By the time Evelyn Stevens returned to consciousness, she was riding in an ambulance, surrounded by Italian-speaking medics, receiving medicine intravenously and missing all of her front teeth.
“You’re up in Italy, they’re speaking Italian, there’s an IV in your arm,” Stevens recalled, “and that’s the most terrifying part: You don’t know what’s going on.”
Her coach, Neal Henderson, was in the ambulance with her to explain what happened.
In her fourth season as a professional cyclist after leaving her job on Wall Street, Stevens had been in a horrific crash during a road race on March 16. Going 34 miles per hour through a roundabout, her bike made contact with the curb and sent her flying face-first into the pavement.
The only accessible image that can be found of the crash online shows Stevens with her legs tangled up in her bike, her left arm behind her, her right arm in front of her, and her face inches from the street. Marianne Vos, who won a gold medal in cycling at last year’s Olympic Games in London, is seen looking backward at Stevens from a few yards in front of the crash.
Stevens, an Acton-Boxborough Regional High graduate who turned 30 in May, soon arrived at a hospital, where doctors determined she had suffered a concussion, and she was released that night after getting 40 stitches.
“It was interesting to spend so much time without teeth,” she said. “To have your face deformed – you really don’t appreciate what you look like every day. I learned a lot from it.”
The fast-talking, bold-spirited Stevens is typically on top of everything. Passion and energy pour out of her; she has the ability to draw attention quickly and powerfully. She still can’t figure out why she took the roundabout so fast in that March race.
Ambitiously, she got too far ahead of herself. Turns out, that’s exactly where she likes to be.
“It’s very rare you find an athlete like Evelyn,” said Kristy Scrymgeour, owner of Specialized-lululemon, one of the top women’s biking teams in the world and led by Stevens. “She has physiological talent, but also a lot of fire in her belly. She races really hard every time. She’s not a survivor; she’s a real racer.
“She started cycling very late in her life. Technically and tactically she had a lot to learn. She was pretty much thrown in the deep end. She got good, very good, quickly and asked to join the team, but the racing is very hard’’ in Europe, Scrymgeour said, “aggressive, big bunches in small roads. She had to struggle through that.”
Scrymgeour was worried about how Stevens would recover from the crash.
“You subconsciously gain some fear,” Scrymgeour said. “That was a hard hit. Even crashing down and scraping some skin off, you lose a bit of fear there. You realize you can crash, and I’m fine.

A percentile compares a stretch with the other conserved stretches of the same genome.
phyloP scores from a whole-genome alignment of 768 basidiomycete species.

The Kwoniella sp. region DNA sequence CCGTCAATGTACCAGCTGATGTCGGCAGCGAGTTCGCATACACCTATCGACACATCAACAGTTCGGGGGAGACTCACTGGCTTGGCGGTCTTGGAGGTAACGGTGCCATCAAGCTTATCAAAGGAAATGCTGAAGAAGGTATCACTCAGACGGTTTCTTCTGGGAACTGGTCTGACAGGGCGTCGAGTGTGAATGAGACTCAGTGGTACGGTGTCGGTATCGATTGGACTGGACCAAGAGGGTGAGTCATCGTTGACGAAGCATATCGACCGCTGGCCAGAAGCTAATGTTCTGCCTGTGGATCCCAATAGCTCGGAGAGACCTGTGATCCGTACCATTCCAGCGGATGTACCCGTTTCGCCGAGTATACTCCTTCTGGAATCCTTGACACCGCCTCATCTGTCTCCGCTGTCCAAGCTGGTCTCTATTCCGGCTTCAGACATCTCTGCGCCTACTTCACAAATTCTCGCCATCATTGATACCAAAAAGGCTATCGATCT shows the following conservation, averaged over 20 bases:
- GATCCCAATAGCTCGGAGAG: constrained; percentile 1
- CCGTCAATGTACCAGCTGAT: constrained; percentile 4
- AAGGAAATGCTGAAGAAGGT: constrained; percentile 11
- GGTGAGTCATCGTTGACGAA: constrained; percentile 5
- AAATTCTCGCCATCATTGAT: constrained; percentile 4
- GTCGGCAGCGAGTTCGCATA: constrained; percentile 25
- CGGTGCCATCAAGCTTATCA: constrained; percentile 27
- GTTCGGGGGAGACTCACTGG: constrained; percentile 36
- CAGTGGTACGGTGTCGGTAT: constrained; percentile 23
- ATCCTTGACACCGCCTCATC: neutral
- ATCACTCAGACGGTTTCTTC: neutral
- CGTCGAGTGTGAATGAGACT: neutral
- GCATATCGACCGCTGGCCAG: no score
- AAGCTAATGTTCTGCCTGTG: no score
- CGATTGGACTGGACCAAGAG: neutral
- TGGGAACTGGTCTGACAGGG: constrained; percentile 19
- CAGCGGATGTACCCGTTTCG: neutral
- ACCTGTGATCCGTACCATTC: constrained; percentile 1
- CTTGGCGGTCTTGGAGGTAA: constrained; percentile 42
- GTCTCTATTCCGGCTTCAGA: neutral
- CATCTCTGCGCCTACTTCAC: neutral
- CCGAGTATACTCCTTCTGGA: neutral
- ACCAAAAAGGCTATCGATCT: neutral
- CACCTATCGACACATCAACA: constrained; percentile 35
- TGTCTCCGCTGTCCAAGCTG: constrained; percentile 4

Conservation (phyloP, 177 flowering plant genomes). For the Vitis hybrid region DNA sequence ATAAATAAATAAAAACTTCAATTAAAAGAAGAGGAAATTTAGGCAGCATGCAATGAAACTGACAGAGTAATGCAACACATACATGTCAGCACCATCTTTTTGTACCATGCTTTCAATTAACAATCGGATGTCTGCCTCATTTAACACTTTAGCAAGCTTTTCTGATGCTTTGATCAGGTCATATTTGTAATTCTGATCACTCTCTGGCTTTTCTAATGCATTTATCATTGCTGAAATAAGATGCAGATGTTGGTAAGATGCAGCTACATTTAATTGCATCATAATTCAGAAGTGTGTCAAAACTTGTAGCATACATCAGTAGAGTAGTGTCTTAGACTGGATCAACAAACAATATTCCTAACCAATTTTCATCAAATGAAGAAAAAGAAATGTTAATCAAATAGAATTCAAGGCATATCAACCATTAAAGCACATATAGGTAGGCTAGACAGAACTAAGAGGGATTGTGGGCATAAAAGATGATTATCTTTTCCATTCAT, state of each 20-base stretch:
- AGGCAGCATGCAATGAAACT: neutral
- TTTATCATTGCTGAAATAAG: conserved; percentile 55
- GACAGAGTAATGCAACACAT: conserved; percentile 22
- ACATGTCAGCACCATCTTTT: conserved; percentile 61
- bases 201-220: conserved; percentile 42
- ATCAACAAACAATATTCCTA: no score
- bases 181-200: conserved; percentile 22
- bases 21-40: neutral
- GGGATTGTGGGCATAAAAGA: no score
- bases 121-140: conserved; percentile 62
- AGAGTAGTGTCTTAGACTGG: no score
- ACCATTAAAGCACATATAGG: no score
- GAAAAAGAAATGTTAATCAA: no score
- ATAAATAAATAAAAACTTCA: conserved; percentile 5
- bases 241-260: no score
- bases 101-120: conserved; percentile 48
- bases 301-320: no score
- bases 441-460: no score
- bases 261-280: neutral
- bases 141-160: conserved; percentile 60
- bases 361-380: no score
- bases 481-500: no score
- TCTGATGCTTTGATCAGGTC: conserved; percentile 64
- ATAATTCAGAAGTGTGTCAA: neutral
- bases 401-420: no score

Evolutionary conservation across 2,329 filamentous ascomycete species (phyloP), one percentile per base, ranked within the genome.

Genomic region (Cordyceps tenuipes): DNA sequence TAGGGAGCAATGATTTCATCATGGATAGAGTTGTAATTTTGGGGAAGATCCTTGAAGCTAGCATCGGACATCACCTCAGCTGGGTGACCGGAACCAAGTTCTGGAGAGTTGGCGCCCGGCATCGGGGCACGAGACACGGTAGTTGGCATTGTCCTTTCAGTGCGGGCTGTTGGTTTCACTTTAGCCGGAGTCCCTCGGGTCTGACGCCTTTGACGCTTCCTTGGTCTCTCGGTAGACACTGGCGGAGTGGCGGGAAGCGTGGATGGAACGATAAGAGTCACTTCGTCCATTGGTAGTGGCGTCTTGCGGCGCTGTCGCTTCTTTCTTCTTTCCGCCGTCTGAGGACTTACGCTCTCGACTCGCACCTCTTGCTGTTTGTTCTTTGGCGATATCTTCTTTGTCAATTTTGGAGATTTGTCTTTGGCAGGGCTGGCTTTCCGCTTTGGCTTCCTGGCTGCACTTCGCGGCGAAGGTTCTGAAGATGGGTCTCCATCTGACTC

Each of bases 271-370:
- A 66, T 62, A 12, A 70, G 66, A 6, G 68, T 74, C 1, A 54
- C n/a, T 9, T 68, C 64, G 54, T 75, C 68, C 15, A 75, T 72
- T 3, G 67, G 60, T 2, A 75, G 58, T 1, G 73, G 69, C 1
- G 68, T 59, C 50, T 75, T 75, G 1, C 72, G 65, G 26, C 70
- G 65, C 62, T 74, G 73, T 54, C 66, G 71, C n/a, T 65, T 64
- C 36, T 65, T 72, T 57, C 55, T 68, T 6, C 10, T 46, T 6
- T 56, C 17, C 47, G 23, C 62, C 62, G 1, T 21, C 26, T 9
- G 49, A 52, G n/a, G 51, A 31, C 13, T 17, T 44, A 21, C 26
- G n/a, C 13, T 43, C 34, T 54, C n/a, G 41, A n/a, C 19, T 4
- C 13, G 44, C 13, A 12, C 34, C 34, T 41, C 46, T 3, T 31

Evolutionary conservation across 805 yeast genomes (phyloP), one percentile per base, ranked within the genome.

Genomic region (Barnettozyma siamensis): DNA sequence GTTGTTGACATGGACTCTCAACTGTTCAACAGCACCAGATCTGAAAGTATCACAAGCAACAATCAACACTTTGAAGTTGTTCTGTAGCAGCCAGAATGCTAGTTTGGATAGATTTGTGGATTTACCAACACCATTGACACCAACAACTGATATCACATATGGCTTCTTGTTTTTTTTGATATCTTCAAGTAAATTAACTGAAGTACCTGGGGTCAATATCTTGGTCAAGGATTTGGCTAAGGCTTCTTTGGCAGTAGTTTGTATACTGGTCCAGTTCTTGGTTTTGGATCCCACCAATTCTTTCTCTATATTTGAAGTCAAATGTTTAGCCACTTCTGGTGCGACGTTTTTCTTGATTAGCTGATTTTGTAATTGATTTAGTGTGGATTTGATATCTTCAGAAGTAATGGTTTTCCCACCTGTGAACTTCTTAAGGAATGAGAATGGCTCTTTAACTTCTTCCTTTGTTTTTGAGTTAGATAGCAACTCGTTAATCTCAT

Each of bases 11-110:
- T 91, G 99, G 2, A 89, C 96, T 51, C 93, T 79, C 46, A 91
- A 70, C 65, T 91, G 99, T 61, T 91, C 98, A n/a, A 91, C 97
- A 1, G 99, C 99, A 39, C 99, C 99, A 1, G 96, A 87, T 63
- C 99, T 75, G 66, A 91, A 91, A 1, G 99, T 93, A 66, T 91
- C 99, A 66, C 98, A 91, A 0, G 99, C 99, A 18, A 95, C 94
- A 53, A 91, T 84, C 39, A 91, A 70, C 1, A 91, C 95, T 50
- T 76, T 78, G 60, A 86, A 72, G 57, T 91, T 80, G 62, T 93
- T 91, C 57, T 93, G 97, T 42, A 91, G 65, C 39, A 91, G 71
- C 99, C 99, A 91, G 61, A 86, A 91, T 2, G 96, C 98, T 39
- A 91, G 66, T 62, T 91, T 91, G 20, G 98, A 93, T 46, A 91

“But she hit her head quite badly. And she was out for a while because when you hit your head like that it’s dangerous. That’s a shock to see yourself in that condition. Subconsciously that adds a little fear for most people. That takes a lot to come back from. There were a few moments where she said, ‘OK, I don’t know if I can come back from this.’ But it didn’t take her long.”
Stevens was back in competition in late April, for a stage race in the Czech Republic.
As Scrymgeour quickly learned, it’s going to take a lot to bring Stevens down from the sport that changed her life. While the buzzing, 5-foot-5 former tennis player at Dartmouth College can occasionally miss the comfort of her steady job in the finance industry — she hasn’t spent more than 10 days in one city this year — there is nothing that would send her back.
She has competed for the US Olympic team, won world-famous cycling races, earned sponsorships in a sport that doesn’t offer many to women, and formed an elite reputation as one of the best female cyclists alive. She’s still getting adjusted.
“It’s almost like you’re a car,” she said. “How do you keep it tuned correctly? Everything you do has an impact on how you perform, mentally and physically. The biggest difference in any athlete, in any field, is the mind. Mine is my biggest strength, and sometimes it’s my biggest weakness.”
Stevens’ mind can’t help but sometimes get lost looking ahead, past her cycling career, which she doesn’t want to last forever, and toward the next step.
First, she’s trying to do everything in her power to expand the sport while she’s part of it. Women’s cycling is still well behind men’s, particularly in the category of exposure. It is rarely seen on television, except for few races in Europe, Stevens says, and the lack of a Tour de France for women is disheartening.
There has been a big push to expand the sport’s biggest race to include females, though Scrymgeour questions whether it’ll happen anytime soon.
Stevens, though, won’t give up trying.
She’s also joined forces with Arlington High grad Julianne Idlet, the cycling coach at Harvard, in a program called CYCLE Kids, which began in Cambridge and Somerville as a way to provide bikes, helmets, and proper safety and nutrition knowledge to fourth- and fifth-grade students who may not otherwise have the resources.
The program now extends to more than 1,600 kids over four states. With her Olympic pedigree, Stevens has made a profound impact on the children.
“She wants to help,” Idlet said. “She’s really passionate about wanting to make a difference with kids. She sees what the program can do.
“She truly is a spirit that is rare and unique.”
Stevens first wants to get the best of Vos and the others in the 2016 Summer Olympics in Rio de Janeiro, when she’ll be 33 years old.
Eventually she’ll move on to a different job. She runs through all of her possibilities, the many ideas she’s been brainstorming.
By the end of the conversation it becomes clear: Evelyn Stevens has no idea where she’s going.
And she might not care.